- October 6, 2020
- Posted by: Stratford Team
- Category: Business
American oil, gas and chemical companies axed 107,000 workers during the coronavirus crisis — and most of them won’t have their jobs back by the end of next year, a new study says.
Those job cuts imposed over just six months, from March to August, constituted the fastest set of layoffs in the industry’s history as the pandemic sparked a massive plunge in oil prices, according to the Monday report from Deloitte, a professional services firm.
Up to 70 percent of those jobs may not return by the end of 2021 even in a “business-as-usual scenario” where oil prices recover to around $45 a barrel, the study projects. That’s a little over $5 higher than where US crude oil futures were trading Monday.
Only 3 percent of the lost jobs would be restored if the industry continues to struggle and oil prices drop to $35 a barrel, according to the researchers, who say fuel producers will have to adapt to make it through the crisis.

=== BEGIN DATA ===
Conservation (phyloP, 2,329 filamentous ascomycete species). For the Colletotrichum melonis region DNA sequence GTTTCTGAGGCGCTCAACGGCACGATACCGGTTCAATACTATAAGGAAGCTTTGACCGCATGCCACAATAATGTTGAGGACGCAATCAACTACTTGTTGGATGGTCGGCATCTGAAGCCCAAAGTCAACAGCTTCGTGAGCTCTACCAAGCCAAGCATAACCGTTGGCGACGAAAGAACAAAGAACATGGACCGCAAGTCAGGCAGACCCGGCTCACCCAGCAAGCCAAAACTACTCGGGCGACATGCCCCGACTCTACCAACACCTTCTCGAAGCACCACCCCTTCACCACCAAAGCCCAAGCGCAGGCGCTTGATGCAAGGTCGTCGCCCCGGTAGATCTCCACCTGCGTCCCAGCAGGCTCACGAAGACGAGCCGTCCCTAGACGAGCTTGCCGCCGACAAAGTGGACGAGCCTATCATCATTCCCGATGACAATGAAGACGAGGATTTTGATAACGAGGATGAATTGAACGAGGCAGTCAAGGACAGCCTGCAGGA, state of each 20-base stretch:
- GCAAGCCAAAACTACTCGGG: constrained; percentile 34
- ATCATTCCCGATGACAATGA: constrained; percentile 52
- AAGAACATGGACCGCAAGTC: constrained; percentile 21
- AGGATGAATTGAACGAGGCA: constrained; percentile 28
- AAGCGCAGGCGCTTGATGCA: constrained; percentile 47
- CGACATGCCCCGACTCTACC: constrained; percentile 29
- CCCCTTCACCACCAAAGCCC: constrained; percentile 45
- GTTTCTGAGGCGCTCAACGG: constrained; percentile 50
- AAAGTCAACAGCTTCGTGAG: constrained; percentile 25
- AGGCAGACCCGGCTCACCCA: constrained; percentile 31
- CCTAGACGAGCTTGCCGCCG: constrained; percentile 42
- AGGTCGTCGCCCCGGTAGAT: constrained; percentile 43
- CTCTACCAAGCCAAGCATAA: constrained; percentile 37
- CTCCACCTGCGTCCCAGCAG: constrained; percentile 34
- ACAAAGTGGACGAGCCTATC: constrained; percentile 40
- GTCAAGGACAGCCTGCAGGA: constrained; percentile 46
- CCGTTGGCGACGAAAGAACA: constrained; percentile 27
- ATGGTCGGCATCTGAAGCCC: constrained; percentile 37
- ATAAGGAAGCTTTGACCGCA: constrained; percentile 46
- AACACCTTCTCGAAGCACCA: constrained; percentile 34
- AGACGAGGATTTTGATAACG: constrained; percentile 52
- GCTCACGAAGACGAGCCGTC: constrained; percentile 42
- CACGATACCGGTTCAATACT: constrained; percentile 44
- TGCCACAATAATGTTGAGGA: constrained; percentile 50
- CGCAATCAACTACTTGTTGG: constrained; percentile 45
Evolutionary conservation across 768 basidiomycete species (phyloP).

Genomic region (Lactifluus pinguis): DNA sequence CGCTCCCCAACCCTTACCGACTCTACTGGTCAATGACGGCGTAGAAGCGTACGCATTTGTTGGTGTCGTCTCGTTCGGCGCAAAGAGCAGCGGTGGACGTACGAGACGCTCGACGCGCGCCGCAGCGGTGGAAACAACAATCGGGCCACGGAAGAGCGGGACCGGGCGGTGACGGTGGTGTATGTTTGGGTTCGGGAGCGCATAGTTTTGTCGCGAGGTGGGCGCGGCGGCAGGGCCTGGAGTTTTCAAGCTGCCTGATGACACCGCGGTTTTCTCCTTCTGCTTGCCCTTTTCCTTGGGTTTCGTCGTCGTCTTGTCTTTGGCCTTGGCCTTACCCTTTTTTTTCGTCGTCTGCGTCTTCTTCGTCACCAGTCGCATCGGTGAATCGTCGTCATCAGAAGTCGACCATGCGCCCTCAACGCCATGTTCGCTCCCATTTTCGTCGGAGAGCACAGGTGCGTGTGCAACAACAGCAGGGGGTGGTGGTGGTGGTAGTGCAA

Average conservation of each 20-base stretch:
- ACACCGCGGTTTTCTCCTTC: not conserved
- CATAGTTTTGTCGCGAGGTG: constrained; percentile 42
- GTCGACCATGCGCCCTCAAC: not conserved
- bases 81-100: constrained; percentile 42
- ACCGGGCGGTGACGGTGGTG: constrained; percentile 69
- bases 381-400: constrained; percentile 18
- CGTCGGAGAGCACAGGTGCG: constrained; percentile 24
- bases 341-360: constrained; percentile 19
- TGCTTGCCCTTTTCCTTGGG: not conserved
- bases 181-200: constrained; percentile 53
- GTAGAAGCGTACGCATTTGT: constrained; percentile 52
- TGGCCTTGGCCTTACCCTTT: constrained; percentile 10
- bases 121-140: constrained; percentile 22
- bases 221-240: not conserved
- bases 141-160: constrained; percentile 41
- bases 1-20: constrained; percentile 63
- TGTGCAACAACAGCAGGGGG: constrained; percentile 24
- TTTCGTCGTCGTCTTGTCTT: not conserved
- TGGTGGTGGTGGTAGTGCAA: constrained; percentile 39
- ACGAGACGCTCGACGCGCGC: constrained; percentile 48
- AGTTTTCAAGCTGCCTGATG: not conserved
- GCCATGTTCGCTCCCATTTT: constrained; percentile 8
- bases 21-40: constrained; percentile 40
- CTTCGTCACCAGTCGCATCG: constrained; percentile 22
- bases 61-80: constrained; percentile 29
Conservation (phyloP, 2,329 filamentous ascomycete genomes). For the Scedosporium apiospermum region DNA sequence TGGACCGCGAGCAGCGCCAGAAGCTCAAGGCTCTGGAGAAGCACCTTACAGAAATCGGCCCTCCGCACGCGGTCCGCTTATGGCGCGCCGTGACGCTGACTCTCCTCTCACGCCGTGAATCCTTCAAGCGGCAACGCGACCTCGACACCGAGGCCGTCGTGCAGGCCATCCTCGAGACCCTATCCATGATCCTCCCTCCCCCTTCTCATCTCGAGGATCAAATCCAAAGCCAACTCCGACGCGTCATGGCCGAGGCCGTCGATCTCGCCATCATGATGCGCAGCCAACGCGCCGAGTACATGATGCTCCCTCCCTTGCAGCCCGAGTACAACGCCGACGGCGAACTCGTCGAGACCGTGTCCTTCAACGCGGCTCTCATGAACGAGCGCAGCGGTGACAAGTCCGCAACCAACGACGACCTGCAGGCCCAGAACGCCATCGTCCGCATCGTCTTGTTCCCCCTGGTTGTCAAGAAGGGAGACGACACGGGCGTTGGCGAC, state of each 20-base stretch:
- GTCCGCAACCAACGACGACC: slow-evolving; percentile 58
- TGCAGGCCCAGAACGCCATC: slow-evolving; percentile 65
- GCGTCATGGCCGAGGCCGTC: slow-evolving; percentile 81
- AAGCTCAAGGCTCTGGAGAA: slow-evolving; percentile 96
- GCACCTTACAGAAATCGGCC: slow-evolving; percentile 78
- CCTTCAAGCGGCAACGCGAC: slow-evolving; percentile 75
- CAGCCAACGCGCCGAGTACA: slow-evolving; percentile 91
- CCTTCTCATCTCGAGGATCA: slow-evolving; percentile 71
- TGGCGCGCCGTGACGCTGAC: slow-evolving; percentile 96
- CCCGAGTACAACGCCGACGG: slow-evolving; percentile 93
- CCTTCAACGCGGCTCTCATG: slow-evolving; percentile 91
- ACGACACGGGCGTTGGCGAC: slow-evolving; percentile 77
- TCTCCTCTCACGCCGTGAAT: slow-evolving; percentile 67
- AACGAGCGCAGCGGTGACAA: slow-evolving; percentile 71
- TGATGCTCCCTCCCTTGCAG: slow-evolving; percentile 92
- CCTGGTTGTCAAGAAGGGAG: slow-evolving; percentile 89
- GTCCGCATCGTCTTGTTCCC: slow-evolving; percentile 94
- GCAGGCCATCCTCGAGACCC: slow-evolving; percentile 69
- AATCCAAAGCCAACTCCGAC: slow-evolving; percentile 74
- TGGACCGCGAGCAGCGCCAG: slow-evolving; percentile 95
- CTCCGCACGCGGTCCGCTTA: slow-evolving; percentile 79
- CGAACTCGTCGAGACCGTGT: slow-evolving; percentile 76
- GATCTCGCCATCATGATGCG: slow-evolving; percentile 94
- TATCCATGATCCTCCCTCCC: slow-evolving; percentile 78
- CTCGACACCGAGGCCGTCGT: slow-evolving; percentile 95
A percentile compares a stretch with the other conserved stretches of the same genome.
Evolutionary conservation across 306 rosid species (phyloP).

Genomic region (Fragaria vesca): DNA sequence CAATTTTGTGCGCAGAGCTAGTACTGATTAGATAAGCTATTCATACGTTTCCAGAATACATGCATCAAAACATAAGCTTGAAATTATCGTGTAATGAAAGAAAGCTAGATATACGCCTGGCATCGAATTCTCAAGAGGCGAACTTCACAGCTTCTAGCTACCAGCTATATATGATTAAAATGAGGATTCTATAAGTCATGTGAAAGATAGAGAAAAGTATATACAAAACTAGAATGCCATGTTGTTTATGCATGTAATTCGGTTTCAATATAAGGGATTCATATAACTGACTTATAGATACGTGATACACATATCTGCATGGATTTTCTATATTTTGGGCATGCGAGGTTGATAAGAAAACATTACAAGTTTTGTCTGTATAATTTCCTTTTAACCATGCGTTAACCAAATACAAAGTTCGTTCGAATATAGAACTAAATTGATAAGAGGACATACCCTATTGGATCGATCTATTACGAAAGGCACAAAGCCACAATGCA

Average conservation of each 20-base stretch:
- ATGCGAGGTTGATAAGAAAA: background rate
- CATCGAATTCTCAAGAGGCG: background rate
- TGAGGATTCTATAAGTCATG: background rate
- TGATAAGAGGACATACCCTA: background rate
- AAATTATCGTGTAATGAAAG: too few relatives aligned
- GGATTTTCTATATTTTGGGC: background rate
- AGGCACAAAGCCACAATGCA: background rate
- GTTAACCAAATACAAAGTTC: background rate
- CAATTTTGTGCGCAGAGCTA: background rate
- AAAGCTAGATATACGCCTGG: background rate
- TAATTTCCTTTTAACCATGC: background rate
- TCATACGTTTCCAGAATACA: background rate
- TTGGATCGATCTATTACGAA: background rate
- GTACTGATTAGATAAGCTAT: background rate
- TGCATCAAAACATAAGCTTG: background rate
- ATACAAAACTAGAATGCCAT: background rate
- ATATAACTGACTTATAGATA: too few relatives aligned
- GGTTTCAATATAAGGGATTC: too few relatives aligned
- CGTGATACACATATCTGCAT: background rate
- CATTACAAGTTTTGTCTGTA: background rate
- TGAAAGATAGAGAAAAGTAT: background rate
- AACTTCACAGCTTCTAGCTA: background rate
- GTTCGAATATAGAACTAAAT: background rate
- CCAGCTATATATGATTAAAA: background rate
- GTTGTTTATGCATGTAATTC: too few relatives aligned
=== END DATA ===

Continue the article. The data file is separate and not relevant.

“Although attracting new talent may not be an immediate priority — and understandably so given the slowdown in production and the pressure to reduce costs — retaining top employees and tackling the challenge of an aging workforce … are of utmost concern for the industry,” the study says.
Employment in the American oil, gas and chemical industry has become increasingly sensitive to prices since the boom in US shale oil production caused oil prices to collapse in 2014, according to the study. A $1 movement in oil prices now affects about 3,000 industry jobs, compared with 1,500 in the 1990s, the researchers say.
Global lockdowns and travel restrictions imposed to stem the spread of the coronavirus wiped out demand for oil earlier this year, causing the benchmark US crude future to turn negative for the first time ever. Oil giants have suffered as a result, with ExxonMobile posting its biggest-ever loss in July.
Some 36 oil and gas producers companies filed for bankruptcy in the first eight months of the year with more than $50 billion in debt between them, according to data from the law firm Haynes and Boone.